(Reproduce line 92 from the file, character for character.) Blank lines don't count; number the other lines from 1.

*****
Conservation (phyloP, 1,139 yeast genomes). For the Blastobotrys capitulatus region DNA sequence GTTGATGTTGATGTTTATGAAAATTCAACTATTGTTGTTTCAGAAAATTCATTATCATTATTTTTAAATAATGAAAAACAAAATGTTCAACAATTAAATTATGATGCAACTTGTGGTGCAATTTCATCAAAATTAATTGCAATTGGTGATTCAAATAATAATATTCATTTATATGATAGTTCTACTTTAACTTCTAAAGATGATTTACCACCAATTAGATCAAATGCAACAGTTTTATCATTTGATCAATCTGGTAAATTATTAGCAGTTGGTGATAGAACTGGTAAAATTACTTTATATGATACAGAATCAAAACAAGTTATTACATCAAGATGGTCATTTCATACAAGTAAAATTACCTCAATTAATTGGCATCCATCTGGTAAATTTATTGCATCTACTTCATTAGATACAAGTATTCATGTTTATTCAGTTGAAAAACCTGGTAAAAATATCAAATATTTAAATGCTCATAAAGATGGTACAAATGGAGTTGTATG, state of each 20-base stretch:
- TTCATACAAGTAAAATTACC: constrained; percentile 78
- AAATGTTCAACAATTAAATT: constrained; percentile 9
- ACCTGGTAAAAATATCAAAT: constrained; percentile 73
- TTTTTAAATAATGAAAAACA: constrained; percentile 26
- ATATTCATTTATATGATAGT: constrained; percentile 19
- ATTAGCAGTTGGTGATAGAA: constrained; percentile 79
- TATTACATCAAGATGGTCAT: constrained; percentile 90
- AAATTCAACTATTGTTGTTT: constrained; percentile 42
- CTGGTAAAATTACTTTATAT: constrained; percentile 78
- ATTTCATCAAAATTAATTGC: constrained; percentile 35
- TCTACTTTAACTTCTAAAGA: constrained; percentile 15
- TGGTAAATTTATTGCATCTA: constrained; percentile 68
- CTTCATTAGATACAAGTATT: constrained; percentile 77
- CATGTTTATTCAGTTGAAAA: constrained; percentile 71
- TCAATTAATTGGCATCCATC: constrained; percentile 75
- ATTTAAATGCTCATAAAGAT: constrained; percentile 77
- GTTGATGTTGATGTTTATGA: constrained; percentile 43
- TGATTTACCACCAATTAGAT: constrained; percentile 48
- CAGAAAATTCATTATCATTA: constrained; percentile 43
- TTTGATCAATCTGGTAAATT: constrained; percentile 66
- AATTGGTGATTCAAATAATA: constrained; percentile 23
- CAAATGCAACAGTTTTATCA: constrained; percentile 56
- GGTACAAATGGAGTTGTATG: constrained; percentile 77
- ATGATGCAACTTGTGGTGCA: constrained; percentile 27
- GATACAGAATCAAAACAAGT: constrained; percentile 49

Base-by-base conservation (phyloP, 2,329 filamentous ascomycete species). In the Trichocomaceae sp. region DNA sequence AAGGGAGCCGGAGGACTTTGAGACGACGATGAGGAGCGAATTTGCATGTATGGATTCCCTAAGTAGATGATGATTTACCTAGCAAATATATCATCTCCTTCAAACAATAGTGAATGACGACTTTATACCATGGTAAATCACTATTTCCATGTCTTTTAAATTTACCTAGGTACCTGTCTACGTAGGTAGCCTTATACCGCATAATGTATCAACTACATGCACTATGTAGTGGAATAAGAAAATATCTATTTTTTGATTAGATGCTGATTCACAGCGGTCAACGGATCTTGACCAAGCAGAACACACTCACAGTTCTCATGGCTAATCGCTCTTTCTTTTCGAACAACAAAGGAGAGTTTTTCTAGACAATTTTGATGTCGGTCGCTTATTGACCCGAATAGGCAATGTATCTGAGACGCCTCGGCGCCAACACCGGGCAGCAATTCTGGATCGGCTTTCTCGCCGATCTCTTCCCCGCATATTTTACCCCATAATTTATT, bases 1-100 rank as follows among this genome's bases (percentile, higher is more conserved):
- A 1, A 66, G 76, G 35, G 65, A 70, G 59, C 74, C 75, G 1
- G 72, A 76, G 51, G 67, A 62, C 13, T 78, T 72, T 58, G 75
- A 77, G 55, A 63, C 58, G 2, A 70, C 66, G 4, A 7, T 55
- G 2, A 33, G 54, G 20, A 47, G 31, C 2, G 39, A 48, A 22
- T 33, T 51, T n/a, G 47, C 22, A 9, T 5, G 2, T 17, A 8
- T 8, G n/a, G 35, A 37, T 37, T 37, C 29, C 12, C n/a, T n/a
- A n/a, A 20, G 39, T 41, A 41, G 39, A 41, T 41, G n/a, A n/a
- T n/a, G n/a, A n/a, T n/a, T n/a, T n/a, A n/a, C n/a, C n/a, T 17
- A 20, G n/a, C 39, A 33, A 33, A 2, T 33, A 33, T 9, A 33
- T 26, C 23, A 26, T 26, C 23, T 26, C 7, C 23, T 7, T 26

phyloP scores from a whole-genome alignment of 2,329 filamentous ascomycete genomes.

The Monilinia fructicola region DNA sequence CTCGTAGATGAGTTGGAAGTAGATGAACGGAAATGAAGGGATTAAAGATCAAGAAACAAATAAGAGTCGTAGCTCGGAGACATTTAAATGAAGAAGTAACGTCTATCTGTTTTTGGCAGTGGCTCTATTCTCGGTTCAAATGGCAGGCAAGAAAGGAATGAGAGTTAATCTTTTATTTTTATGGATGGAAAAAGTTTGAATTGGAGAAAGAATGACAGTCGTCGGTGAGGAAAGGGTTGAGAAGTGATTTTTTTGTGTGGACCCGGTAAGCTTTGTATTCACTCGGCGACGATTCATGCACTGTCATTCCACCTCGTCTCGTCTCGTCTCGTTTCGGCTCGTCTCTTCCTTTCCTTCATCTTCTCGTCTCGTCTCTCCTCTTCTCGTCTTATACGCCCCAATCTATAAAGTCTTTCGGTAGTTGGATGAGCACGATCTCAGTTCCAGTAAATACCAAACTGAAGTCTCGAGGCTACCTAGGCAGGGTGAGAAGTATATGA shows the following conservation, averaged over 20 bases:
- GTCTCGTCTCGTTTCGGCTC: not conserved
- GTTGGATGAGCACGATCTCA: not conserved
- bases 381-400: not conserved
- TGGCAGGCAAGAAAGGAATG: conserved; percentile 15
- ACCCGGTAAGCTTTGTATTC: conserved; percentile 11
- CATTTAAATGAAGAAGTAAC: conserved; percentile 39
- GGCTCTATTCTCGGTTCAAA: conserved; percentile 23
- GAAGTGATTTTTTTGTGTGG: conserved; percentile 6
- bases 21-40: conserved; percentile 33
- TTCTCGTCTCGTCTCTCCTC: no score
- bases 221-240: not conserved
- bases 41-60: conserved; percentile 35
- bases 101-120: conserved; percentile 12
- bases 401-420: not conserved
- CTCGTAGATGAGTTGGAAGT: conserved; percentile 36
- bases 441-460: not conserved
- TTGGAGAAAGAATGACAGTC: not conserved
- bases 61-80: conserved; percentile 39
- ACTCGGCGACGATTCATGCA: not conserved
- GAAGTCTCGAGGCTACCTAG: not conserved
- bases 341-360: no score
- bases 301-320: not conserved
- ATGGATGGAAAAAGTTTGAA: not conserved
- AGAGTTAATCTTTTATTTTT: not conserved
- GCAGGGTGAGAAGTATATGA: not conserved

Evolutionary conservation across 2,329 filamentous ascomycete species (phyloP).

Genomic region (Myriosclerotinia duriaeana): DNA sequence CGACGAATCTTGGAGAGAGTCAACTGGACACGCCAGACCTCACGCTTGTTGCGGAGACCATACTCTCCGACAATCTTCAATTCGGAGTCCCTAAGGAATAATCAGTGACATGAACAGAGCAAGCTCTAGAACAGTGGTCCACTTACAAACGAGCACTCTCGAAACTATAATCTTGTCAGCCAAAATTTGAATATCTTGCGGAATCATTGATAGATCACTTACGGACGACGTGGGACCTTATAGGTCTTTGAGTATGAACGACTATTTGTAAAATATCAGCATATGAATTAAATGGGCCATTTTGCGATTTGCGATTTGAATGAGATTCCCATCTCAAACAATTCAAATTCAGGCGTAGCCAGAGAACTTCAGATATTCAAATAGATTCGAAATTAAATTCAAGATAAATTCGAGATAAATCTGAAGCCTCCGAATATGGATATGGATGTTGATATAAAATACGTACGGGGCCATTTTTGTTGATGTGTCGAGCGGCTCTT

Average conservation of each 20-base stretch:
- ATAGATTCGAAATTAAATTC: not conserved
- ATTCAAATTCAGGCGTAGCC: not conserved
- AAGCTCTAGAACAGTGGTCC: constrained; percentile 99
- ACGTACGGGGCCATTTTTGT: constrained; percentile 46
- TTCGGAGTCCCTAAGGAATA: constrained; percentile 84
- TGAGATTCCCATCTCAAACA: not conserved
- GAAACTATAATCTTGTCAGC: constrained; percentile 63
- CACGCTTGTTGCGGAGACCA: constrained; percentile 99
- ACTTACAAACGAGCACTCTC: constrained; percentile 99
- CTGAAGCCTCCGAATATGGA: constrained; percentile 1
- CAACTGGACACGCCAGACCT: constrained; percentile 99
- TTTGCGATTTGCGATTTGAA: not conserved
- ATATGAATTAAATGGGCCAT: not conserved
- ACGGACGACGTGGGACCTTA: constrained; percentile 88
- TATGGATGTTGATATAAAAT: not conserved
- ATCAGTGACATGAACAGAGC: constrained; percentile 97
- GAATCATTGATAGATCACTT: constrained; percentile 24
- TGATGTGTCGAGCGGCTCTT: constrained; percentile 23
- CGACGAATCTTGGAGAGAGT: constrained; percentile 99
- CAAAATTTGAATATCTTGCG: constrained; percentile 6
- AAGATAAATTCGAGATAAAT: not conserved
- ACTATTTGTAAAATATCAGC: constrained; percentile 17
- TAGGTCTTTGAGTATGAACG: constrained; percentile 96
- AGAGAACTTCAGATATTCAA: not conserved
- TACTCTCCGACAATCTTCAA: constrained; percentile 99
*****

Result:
- TACTCTCCGACAATCTTCAA: constrained; percentile 99